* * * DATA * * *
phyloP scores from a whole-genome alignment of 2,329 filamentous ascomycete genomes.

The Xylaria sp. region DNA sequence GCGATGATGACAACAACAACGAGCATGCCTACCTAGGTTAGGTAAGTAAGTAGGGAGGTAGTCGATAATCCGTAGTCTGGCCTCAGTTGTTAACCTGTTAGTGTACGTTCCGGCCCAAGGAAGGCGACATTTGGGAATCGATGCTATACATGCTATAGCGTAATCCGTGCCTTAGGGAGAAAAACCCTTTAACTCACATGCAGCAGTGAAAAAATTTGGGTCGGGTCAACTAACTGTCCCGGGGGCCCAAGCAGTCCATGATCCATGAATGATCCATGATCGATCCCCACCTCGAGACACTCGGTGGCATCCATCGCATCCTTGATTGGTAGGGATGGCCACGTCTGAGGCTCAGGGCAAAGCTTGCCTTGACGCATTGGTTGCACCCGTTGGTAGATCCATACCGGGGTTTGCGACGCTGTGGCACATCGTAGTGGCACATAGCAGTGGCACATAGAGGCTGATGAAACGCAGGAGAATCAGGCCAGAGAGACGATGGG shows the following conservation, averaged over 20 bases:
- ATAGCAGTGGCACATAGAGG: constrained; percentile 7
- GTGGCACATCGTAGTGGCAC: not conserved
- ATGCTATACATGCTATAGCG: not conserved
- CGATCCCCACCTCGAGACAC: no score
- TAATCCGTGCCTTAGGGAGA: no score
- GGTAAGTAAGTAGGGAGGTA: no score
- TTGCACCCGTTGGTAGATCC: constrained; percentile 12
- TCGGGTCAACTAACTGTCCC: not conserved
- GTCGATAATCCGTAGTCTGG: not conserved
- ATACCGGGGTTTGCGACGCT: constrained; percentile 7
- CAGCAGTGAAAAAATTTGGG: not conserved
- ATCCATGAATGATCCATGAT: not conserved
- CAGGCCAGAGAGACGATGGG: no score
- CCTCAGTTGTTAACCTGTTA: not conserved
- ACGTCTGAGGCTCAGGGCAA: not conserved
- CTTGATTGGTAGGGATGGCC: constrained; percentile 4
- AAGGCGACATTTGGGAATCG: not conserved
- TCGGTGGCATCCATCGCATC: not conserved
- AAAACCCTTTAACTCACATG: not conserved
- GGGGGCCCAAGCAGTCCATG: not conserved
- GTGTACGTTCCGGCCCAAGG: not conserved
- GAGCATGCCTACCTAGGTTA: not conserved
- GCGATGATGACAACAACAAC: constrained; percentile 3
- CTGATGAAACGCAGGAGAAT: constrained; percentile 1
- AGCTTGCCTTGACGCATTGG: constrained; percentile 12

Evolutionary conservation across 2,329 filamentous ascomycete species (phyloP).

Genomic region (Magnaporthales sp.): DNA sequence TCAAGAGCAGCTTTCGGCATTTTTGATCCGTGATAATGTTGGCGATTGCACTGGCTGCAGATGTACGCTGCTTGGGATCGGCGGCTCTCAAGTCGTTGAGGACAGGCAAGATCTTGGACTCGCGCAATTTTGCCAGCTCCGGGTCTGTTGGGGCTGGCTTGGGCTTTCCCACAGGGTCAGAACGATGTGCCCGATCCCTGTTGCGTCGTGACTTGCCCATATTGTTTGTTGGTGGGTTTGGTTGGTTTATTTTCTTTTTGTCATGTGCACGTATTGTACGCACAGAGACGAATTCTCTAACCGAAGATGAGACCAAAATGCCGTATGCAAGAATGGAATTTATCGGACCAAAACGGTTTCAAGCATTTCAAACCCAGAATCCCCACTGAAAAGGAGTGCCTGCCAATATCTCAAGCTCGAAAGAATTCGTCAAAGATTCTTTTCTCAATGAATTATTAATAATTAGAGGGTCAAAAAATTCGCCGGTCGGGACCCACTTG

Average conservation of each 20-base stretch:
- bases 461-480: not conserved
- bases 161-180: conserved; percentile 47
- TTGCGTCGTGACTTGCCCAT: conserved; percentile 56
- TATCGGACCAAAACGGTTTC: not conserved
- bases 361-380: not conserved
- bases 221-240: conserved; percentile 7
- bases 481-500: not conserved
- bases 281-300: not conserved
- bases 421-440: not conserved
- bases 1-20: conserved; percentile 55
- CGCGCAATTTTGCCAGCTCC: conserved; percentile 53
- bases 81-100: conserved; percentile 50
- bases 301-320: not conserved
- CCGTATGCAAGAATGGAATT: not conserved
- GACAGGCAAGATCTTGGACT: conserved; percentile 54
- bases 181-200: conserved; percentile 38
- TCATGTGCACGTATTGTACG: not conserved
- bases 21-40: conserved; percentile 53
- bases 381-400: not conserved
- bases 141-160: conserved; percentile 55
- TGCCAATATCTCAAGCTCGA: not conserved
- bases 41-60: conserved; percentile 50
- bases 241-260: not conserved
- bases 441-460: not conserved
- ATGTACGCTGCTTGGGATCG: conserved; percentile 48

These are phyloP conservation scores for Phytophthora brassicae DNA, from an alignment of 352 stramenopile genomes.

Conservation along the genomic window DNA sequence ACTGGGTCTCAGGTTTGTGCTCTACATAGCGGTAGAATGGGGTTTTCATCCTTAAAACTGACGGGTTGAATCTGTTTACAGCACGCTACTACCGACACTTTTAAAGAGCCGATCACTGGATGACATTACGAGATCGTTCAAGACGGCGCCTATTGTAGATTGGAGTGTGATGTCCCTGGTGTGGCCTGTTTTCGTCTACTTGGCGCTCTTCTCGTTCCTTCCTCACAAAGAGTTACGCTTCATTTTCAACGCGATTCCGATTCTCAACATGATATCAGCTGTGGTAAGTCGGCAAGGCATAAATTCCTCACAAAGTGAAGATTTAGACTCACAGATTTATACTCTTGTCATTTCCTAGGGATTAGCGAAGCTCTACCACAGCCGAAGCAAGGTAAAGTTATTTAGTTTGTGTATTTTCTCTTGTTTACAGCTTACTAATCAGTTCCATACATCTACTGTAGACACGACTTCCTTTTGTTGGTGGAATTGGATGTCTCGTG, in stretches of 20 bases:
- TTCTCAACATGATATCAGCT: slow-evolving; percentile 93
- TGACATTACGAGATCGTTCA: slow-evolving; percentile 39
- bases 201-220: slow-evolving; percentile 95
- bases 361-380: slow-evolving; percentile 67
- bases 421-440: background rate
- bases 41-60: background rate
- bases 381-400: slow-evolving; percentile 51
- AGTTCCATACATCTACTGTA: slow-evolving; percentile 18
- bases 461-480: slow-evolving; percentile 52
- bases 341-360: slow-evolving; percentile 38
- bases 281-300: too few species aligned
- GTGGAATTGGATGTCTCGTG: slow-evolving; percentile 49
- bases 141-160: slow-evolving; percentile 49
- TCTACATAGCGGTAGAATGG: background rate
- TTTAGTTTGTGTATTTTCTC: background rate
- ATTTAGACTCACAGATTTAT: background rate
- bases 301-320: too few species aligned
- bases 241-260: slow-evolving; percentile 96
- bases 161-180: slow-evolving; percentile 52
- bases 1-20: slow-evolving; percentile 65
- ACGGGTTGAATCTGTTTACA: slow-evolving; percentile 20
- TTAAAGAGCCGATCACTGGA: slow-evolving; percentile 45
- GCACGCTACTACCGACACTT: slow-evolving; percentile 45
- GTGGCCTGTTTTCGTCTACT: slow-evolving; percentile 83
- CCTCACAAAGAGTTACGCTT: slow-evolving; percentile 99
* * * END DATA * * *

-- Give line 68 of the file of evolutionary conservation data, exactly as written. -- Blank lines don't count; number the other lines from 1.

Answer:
- bases 281-300: too few species aligned